Personalized medicine may soon hold true to its promise for cancer detection and diagnosis . . . so skeptics beware.
You love your doctor. Admittedly, he is not the best doctor in the world, but he knows you. He’s taken the time and asked the questions and considered your answers and nodded his head, and for you, this is invaluable. And in the future, this focus on the individual, this increasingly deep insight into the concerned patient in the office and not the diseased human being at large, may very well save your life.
A life-saver with a broad understanding of what it will take to gain that insight is William Hait, MD, PhD, president-elect of the American Association for Cancer Research. Hait points out that personalized medicine will take two forms: diagnosis and prognosis. And for early cancer diagnosis, steps forward have been slow. He first considers imaging techniques. “There have been some improvements—PET scanning, digital mammography, breast MRI, and helical CT. So, early detection is getting better,” he says, trying to be optimistic. “But it would be hard to point to a true breakthrough technology in screening for early diagnosis.”
Lacking a good imaging screen, might there be early detection with biomarkers? Medical meetings are replete with such posters. But here too, only the promise is as yet
|The Thousand-Dollar Question
Oncology will take the greatest stride toward personalized medicine with genetics—be it nature or nurture, germline or somatic—mutations are the key; get the sequence, spot the trouble, and plot your way around. It is both a simple concept and a profound challenge. Yes, the map is drawn with only the four letters; A, C, G, and T, but it takes piles of money and weeks of time just to get the thing unfolded.
To move forward, low-cost, high-throughput sequencing is essential, and Stanley N. Lapidus, president and CEO of Helicos BioSciences, Cambridge, Mass., thinks he has found the way: True Single Molecule Sequencing. “The advantage of doing single molecules is it allows you to do direct sequencing of the DNA from the tumor. The prep is simple; the reagents needed are minimal; and because of the single molecule design, the density can be quite high—we can put a million strands of DNA on a square millimeter.”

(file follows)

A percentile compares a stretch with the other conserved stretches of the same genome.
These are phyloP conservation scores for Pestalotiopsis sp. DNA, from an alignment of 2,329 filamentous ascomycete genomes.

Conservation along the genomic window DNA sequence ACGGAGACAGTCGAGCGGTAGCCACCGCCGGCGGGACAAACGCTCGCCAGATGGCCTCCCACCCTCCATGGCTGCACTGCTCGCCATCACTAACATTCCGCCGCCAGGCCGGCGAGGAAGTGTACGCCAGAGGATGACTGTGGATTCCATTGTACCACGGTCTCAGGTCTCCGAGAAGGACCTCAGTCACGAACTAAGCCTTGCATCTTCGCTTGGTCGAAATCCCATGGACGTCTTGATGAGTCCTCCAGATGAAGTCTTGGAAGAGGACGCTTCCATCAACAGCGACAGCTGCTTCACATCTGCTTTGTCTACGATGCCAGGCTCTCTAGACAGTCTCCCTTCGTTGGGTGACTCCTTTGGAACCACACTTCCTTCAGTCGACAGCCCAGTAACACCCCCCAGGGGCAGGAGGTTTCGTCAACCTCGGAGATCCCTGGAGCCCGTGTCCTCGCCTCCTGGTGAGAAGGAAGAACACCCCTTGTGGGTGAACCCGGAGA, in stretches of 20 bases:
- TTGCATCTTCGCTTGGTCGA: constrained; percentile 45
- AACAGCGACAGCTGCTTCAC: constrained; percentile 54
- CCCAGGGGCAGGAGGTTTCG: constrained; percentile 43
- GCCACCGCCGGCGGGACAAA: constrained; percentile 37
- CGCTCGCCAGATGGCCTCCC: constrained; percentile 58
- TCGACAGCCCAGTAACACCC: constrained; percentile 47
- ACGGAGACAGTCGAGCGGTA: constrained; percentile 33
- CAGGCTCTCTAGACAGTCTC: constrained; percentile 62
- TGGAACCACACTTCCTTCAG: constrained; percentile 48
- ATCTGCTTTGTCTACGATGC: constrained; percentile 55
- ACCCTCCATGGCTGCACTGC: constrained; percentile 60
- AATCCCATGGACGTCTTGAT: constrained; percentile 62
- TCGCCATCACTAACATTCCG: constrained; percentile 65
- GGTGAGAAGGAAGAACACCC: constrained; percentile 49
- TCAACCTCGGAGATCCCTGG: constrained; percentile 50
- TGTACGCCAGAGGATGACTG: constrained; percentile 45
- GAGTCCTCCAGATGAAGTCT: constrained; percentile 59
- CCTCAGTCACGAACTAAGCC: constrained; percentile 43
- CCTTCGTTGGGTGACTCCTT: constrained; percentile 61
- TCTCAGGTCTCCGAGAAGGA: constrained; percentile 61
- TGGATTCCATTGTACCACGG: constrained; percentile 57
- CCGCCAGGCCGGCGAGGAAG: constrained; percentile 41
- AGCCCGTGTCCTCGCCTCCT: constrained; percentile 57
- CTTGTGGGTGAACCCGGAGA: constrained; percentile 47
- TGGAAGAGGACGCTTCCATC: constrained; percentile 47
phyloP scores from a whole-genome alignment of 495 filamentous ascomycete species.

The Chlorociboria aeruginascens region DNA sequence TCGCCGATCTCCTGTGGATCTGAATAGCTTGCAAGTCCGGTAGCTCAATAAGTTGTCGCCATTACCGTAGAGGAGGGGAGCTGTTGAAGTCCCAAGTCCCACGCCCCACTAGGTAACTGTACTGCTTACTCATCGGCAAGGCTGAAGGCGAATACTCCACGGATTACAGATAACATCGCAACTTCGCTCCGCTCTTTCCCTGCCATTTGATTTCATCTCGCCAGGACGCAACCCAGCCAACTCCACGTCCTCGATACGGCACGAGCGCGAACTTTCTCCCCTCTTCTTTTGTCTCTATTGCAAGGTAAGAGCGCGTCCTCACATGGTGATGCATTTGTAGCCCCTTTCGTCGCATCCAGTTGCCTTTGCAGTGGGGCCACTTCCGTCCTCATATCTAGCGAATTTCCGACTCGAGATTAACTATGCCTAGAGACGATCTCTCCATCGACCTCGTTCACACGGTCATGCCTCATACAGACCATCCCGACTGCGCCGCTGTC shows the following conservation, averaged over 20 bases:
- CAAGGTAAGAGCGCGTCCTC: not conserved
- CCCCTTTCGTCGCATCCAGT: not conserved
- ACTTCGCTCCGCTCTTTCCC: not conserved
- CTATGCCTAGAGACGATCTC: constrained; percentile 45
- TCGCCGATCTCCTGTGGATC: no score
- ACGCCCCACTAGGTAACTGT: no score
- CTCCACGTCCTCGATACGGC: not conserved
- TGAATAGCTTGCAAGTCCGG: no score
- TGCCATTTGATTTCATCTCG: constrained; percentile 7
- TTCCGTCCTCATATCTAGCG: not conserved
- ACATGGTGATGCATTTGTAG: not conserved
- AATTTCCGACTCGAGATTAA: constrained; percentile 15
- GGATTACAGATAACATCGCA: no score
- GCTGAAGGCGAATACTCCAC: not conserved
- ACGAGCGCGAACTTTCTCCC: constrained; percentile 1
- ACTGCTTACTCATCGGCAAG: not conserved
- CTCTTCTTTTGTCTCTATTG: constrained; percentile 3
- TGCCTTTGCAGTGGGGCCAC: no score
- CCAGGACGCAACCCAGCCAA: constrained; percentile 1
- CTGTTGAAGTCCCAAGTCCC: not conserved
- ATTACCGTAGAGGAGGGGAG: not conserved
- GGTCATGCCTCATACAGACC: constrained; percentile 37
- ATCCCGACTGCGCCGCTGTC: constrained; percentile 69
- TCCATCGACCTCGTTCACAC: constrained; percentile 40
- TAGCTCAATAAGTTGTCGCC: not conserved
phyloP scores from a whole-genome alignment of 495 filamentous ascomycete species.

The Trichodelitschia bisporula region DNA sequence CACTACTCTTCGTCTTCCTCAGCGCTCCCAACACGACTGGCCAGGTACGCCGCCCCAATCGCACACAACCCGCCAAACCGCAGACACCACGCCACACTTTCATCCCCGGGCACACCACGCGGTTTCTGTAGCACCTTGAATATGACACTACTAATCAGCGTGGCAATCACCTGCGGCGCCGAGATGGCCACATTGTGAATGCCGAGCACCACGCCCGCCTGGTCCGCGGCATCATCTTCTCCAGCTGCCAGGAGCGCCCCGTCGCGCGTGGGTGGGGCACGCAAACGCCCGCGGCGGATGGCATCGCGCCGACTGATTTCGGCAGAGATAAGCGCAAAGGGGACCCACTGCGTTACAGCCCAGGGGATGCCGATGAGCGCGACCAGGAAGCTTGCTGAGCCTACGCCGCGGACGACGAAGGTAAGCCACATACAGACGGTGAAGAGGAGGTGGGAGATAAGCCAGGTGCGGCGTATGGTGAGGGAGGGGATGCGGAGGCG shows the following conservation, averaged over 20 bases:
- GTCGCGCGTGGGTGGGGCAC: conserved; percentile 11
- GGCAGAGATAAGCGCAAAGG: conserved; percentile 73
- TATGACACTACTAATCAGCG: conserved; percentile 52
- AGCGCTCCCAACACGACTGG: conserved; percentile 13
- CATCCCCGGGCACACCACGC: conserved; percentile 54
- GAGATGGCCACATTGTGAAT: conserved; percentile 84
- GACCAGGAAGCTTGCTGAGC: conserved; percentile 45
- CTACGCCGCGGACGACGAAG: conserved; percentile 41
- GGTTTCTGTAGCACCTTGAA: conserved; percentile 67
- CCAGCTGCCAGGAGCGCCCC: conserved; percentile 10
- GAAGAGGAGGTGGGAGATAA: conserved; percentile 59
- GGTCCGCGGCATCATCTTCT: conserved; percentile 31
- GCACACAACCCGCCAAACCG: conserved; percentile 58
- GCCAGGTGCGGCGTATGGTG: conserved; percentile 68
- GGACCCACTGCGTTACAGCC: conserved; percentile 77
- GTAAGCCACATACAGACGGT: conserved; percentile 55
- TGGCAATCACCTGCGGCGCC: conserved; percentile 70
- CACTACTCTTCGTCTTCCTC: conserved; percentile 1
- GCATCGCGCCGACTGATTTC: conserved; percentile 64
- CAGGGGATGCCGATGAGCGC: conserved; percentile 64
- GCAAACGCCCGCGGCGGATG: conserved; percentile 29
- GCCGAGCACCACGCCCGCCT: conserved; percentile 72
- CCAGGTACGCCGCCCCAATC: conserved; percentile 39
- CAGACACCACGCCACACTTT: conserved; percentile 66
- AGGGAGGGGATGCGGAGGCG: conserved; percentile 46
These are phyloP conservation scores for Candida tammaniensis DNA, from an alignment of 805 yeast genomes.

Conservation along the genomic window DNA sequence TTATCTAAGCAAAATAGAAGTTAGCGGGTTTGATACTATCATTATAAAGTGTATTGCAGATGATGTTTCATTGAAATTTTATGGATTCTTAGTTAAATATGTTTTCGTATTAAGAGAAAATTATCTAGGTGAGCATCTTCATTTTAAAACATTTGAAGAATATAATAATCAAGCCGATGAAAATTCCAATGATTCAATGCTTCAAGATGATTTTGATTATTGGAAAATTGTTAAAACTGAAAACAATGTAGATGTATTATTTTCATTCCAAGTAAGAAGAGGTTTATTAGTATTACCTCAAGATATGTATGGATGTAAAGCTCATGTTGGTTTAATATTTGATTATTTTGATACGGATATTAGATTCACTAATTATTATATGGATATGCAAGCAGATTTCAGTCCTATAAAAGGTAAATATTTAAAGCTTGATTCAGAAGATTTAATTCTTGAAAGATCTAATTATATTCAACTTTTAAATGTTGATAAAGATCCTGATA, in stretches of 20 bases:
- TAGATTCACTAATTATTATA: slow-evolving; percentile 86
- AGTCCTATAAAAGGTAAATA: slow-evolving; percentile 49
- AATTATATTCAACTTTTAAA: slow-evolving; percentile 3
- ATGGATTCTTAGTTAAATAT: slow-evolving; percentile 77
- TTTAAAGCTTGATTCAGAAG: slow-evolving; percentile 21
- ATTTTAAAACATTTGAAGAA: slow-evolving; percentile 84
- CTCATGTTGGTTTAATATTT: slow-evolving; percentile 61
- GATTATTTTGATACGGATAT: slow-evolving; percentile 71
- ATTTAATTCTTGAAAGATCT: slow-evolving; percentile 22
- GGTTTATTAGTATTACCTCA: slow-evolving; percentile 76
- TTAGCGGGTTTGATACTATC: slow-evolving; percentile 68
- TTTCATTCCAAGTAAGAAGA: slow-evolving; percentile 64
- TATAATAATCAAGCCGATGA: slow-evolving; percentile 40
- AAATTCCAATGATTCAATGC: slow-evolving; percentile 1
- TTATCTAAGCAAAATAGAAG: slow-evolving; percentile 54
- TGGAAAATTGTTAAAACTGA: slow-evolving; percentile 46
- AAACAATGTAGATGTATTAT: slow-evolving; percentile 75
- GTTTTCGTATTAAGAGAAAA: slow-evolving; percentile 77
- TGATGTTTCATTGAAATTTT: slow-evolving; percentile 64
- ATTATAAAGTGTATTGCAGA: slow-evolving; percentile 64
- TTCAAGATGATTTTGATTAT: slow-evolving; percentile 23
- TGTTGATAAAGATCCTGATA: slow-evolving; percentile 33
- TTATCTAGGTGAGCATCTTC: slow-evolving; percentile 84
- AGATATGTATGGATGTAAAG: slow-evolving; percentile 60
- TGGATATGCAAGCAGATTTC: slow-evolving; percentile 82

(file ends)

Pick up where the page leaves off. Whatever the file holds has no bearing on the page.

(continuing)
The device, called Heliscope, captures a multitude of single-stranded, enzymatically-clipped molecules of antisense DNA on the proprietary surface of a flow cell. DNA monomers labeled with a fluorophore, are then sequentially added, via DNA polymerase, to the bond sequence. If a complementary base is found, the newly paired base is detected and its position digitally recorded. As the technology is optimized, says Lapidus, maximum output will approach a billion bases an hour. “That’s a rate that would allow for the complete sequencing of a tumor cell in a single day. Right now, that job would take a hundred sequencers working for six months.” And it wouldn’t be cheap.
in hand. “We’re in the dark ages,” says Hait. “Take the big cancers: The number one killer of men and women is lung, and we don’t have a marker for lung. The most prevalent malignancy is breast, and we don’t have a good marker for breast. Prostate is the most prevalent cancer in men, but PSA is an imperfect tool. Ovarian cancer and CA125—this is not a useful screen to detect disease at an early stage.” Pancreas—no marker; non-Hodgkin’s lymphoma—no marker; they’re there, he insists, he knows they’ll be found, but discovery will take more time.